“Ideas are the great warriors of the world, and a war that has no idea behind it, is simply a brutality”. — James A. Garfield
Order, chaos, imperfection, perfection. What is the limit to just how much the human mind is capable of? The art of science fiction is simply fascinating- it is a creative outlet of representing the universe through the lens of a vastly different dimension. When ideas of war, brutality, and its destructive power may not be understood through law and even the bear witness of bloodshed, science fiction becomes a powerful voice through which speculation of a differential word yields the naked realities of man’s flaws. Science fiction author Lois McMaster Bujold brilliantly embodies this message in the novel, Cordelia’s Honor. Through the development of the characters of two vastly different planets- Barrayar, in which brutality and demoralization intertwine into the norms, and Beta Colony in which justice prevails as the core value of the system- and the portrayal of the effects of each on humankind, Bujold delineates two separate worlds which result in opposing sets of norms, values, wellbeing, and characters. The question of which is right and wrong- the question of morality versus evil, justice versus injustice, order versus chaos- bears no reason to refute, for the novel speaks for itself.
The author first suggests the aftermaths of war and its deteriorating effects through the use of imagery. When Cordelia Naismith, the commander of the Betan Astronomical Survey catches sight of a Barrayaran magazine, she finds “Its narration was as banal as the title had promised, but the pictures were utterly fascinating. It seemed a green, delicious, sunlit world to her Betan eyes…The climate and terrain were immensely varied, and it had real oceans, with moon- raised tides, in contrast to the flat saline puddles that passed for lakes at home” (69). Barrayar, where there are “…chances of betrayal, false charges, assassination, maybe exile, poverty, death” and a place where “evil compromises with bad men for a little good result…”(71), is a land which, in nature’s hands, was created with fascinating beauty. The author juxtaposes this image of the physical form with the nature of man: this was a land steeped with the necessities for humankind to thrive and create a society built upon sharing of the flourished land, yet there was an aching need for these people to engage in barbaric behavior and become consumed with killing and conquering with no limits. It is striking how the force behind all life is challenged by the very hands of its own creation. Barrayar represents a world where the darkness of man overshadows the fertile land, bright sky, and green lush land without the awareness of the extent to which this life is turning into death’s hands. In Beta,though the land is dry, desert like, and bare with no beauty, the people are followers and believers of an egalitarian- liberal society where justice and concern for the wellbeing of others prevails. What can be seen as a utopian world on the outside, may not be so at its true form. Likewise, what can be seen from the outside as dull and lifeless, may be full of vigor and passion for life. However, when the dark side of human nature takes control over the very core of human reason and purpose, humans are blinded and become victims of their own creation.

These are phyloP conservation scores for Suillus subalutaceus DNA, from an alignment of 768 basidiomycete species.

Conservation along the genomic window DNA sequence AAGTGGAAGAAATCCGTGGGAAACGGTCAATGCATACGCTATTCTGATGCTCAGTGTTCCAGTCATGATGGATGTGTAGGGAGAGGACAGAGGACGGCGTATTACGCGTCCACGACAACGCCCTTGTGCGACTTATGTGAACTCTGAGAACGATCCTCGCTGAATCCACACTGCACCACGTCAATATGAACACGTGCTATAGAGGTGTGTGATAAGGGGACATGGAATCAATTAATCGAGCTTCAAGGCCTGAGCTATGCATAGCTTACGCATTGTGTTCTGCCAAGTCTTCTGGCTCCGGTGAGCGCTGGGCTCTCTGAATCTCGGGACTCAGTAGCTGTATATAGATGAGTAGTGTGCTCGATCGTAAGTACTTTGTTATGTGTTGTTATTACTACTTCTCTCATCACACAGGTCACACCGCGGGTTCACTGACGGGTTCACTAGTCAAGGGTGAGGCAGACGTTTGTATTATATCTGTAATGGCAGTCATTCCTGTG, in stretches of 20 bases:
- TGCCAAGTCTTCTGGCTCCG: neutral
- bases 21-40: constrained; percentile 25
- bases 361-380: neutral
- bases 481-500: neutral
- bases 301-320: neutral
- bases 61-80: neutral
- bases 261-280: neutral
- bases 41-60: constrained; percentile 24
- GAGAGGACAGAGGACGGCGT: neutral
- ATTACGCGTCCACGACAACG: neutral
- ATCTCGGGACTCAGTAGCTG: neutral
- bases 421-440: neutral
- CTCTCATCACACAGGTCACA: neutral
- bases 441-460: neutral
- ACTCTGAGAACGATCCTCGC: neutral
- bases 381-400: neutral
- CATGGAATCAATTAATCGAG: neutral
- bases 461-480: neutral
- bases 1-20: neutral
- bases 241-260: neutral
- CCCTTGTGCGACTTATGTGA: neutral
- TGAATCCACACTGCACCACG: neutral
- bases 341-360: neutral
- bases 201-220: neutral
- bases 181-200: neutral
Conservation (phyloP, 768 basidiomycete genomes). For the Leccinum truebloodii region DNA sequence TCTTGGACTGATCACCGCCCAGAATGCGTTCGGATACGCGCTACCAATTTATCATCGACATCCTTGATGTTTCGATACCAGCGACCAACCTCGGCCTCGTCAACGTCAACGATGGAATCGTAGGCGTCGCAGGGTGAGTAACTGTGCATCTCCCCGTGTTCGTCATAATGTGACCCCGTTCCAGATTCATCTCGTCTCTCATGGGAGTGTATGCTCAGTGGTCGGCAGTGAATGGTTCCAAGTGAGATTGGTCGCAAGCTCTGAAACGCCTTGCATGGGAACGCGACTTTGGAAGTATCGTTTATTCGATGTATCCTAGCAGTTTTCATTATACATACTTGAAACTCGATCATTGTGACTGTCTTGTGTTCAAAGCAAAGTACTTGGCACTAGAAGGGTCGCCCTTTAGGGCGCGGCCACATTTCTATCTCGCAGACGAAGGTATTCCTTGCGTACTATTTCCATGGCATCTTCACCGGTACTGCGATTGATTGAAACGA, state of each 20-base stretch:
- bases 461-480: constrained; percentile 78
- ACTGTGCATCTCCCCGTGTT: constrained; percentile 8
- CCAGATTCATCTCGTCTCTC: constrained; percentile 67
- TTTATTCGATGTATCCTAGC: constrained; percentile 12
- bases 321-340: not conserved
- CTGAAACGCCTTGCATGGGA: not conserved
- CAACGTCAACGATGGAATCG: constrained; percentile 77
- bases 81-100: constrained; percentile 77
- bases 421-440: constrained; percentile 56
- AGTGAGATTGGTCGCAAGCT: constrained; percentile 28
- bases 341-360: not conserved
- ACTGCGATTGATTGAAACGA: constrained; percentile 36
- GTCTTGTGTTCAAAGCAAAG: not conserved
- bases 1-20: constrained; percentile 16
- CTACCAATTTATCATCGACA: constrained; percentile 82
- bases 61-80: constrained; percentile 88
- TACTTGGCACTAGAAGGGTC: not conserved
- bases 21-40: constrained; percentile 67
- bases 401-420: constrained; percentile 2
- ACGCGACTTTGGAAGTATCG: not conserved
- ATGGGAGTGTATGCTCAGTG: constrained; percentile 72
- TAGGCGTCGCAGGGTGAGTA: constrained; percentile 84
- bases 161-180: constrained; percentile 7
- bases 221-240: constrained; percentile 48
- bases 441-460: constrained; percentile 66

As noted by philosophers and writers such Immanuel Kant, if justice perishes then human life has lost its meaning. Imperfection within the universe is inevitable; however, if the morals behind the creation of a world where justice and freedom must prevail are deprived, then such a place is nothing more than a land to strip human beings of very core of existence. When Aral Vorkosigan, a Barrayaran commander turns to Cordelia amidst war, the Betan commander who he has fallen for, he admits, “No. But I understand why there have been so many madmen in Barrayaran history. They are but it’s cause, they are its effect…Oh Cordelia. You have no idea just how much I need a sane clean person near me. You are water in the desert” (115). Bujold molds through the mysteriously mature romance between a Betan woman and Barrayaran man the power and attraction of purity. A man from a planet where individuals are senselessly drawn into continuous acts of violence, manipulation, cruelty, and murder sees through Cordelia a vision of a fulfilling world where he could live by his true purpose. The reality of bloodshed is that there is only so much it will provide. How much what is there really to conquer? Such pursuits are ephemeral- what is left behind is nothing but ruins. What is limitless is the relentless pursuit of knowledge of science, knowledge of texts, love, constitutionality, and precious memories; and that is what Beta represents. This is a land where the foundations of society, regardless of the odd intricacies of its order, are established such that the human mind is capable of profound scientific inquiry, knowledge, and creation of an egalitarian society.